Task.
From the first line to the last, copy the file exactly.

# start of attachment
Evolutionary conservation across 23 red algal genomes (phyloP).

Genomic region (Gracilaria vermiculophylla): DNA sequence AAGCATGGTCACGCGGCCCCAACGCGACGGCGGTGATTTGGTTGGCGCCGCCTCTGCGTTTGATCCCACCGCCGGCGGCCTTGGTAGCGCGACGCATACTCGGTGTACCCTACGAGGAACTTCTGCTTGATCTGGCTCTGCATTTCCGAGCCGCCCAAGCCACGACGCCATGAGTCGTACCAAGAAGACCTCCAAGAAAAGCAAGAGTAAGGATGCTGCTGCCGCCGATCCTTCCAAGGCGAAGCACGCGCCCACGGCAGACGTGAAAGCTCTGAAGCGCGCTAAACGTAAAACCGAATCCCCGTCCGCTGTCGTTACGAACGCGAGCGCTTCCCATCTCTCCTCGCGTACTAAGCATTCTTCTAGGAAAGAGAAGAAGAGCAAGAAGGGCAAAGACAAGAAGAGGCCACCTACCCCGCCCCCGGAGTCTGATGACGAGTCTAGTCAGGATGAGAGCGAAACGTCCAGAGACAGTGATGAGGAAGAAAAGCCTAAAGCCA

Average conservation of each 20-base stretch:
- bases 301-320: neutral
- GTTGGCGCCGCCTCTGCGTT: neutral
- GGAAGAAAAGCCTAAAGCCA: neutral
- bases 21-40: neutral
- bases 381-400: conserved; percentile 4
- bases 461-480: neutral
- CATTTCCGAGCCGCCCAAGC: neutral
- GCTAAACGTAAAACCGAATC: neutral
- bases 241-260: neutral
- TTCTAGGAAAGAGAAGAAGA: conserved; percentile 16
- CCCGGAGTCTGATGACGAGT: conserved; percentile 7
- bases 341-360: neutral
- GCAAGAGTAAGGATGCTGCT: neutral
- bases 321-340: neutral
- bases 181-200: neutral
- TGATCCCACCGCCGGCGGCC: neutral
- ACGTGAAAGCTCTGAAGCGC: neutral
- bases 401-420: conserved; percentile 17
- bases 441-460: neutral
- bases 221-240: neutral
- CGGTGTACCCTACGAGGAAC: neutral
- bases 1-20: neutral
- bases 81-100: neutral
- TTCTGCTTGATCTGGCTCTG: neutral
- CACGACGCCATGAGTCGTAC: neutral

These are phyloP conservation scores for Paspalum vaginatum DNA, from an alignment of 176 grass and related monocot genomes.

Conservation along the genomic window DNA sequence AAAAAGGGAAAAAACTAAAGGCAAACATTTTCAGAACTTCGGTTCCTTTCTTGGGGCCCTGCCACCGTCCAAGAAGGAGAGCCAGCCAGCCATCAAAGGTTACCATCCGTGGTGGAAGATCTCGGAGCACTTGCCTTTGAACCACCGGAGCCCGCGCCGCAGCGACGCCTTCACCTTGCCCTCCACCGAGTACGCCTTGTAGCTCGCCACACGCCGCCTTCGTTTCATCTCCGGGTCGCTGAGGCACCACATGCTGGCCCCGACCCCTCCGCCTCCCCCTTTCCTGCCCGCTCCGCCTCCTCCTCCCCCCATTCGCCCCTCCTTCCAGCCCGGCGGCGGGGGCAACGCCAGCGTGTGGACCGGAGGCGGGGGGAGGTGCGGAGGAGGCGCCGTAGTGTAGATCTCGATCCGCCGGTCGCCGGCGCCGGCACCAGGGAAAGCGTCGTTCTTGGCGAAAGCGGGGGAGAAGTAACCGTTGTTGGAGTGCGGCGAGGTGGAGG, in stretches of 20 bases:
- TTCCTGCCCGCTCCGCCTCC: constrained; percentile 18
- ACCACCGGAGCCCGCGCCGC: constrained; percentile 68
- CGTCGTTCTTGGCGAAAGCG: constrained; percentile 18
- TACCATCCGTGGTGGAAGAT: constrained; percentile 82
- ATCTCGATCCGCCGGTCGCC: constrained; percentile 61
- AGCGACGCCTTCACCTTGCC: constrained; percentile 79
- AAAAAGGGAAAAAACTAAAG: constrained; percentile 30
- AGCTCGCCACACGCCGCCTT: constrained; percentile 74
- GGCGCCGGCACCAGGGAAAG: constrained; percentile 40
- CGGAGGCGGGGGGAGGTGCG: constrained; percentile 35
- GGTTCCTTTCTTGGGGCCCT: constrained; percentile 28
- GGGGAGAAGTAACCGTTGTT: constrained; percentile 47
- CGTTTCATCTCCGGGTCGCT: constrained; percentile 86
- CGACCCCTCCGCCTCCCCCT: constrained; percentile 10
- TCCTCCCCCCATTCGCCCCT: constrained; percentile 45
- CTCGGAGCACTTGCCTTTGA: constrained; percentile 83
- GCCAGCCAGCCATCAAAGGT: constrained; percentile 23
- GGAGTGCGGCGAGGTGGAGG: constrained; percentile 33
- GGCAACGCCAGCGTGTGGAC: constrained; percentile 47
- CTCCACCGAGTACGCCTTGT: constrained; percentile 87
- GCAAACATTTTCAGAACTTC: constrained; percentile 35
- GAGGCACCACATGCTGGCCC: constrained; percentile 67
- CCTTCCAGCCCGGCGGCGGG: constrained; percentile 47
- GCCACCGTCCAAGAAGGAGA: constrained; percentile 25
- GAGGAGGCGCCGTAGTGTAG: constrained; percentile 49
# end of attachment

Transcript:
Evolutionary conservation across 23 red algal genomes (phyloP).

Genomic region (Gracilaria vermiculophylla): DNA sequence AAGCATGGTCACGCGGCCCCAACGCGACGGCGGTGATTTGGTTGGCGCCGCCTCTGCGTTTGATCCCACCGCCGGCGGCCTTGGTAGCGCGACGCATACTCGGTGTACCCTACGAGGAACTTCTGCTTGATCTGGCTCTGCATTTCCGAGCCGCCCAAGCCACGACGCCATGAGTCGTACCAAGAAGACCTCCAAGAAAAGCAAGAGTAAGGATGCTGCTGCCGCCGATCCTTCCAAGGCGAAGCACGCGCCCACGGCAGACGTGAAAGCTCTGAAGCGCGCTAAACGTAAAACCGAATCCCCGTCCGCTGTCGTTACGAACGCGAGCGCTTCCCATCTCTCCTCGCGTACTAAGCATTCTTCTAGGAAAGAGAAGAAGAGCAAGAAGGGCAAAGACAAGAAGAGGCCACCTACCCCGCCCCCGGAGTCTGATGACGAGTCTAGTCAGGATGAGAGCGAAACGTCCAGAGACAGTGATGAGGAAGAAAAGCCTAAAGCCA

Average conservation of each 20-base stretch:
- bases 301-320: neutral
- GTTGGCGCCGCCTCTGCGTT: neutral
- GGAAGAAAAGCCTAAAGCCA: neutral
- bases 21-40: neutral
- bases 381-400: conserved; percentile 4
- bases 461-480: neutral
- CATTTCCGAGCCGCCCAAGC: neutral
- GCTAAACGTAAAACCGAATC: neutral
- bases 241-260: neutral
- TTCTAGGAAAGAGAAGAAGA: conserved; percentile 16
- CCCGGAGTCTGATGACGAGT: conserved; percentile 7
- bases 341-360: neutral
- GCAAGAGTAAGGATGCTGCT: neutral
- bases 321-340: neutral
- bases 181-200: neutral
- TGATCCCACCGCCGGCGGCC: neutral
- ACGTGAAAGCTCTGAAGCGC: neutral
- bases 401-420: conserved; percentile 17
- bases 441-460: neutral
- bases 221-240: neutral
- CGGTGTACCCTACGAGGAAC: neutral
- bases 1-20: neutral
- bases 81-100: neutral
- TTCTGCTTGATCTGGCTCTG: neutral
- CACGACGCCATGAGTCGTAC: neutral

These are phyloP conservation scores for Paspalum vaginatum DNA, from an alignment of 176 grass and related monocot genomes.

Conservation along the genomic window DNA sequence AAAAAGGGAAAAAACTAAAGGCAAACATTTTCAGAACTTCGGTTCCTTTCTTGGGGCCCTGCCACCGTCCAAGAAGGAGAGCCAGCCAGCCATCAAAGGTTACCATCCGTGGTGGAAGATCTCGGAGCACTTGCCTTTGAACCACCGGAGCCCGCGCCGCAGCGACGCCTTCACCTTGCCCTCCACCGAGTACGCCTTGTAGCTCGCCACACGCCGCCTTCGTTTCATCTCCGGGTCGCTGAGGCACCACATGCTGGCCCCGACCCCTCCGCCTCCCCCTTTCCTGCCCGCTCCGCCTCCTCCTCCCCCCATTCGCCCCTCCTTCCAGCCCGGCGGCGGGGGCAACGCCAGCGTGTGGACCGGAGGCGGGGGGAGGTGCGGAGGAGGCGCCGTAGTGTAGATCTCGATCCGCCGGTCGCCGGCGCCGGCACCAGGGAAAGCGTCGTTCTTGGCGAAAGCGGGGGAGAAGTAACCGTTGTTGGAGTGCGGCGAGGTGGAGG, in stretches of 20 bases:
- TTCCTGCCCGCTCCGCCTCC: constrained; percentile 18
- ACCACCGGAGCCCGCGCCGC: constrained; percentile 68
- CGTCGTTCTTGGCGAAAGCG: constrained; percentile 18
- TACCATCCGTGGTGGAAGAT: constrained; percentile 82
- ATCTCGATCCGCCGGTCGCC: constrained; percentile 61
- AGCGACGCCTTCACCTTGCC: constrained; percentile 79
- AAAAAGGGAAAAAACTAAAG: constrained; percentile 30
- AGCTCGCCACACGCCGCCTT: constrained; percentile 74
- GGCGCCGGCACCAGGGAAAG: constrained; percentile 40
- CGGAGGCGGGGGGAGGTGCG: constrained; percentile 35
- GGTTCCTTTCTTGGGGCCCT: constrained; percentile 28
- GGGGAGAAGTAACCGTTGTT: constrained; percentile 47
- CGTTTCATCTCCGGGTCGCT: constrained; percentile 86
- CGACCCCTCCGCCTCCCCCT: constrained; percentile 10
- TCCTCCCCCCATTCGCCCCT: constrained; percentile 45
- CTCGGAGCACTTGCCTTTGA: constrained; percentile 83
- GCCAGCCAGCCATCAAAGGT: constrained; percentile 23
- GGAGTGCGGCGAGGTGGAGG: constrained; percentile 33
- GGCAACGCCAGCGTGTGGAC: constrained; percentile 47
- CTCCACCGAGTACGCCTTGT: constrained; percentile 87
- GCAAACATTTTCAGAACTTC: constrained; percentile 35
- GAGGCACCACATGCTGGCCC: constrained; percentile 67
- CCTTCCAGCCCGGCGGCGGG: constrained; percentile 47
- GCCACCGTCCAAGAAGGAGA: constrained; percentile 25
- GAGGAGGCGCCGTAGTGTAG: constrained; percentile 49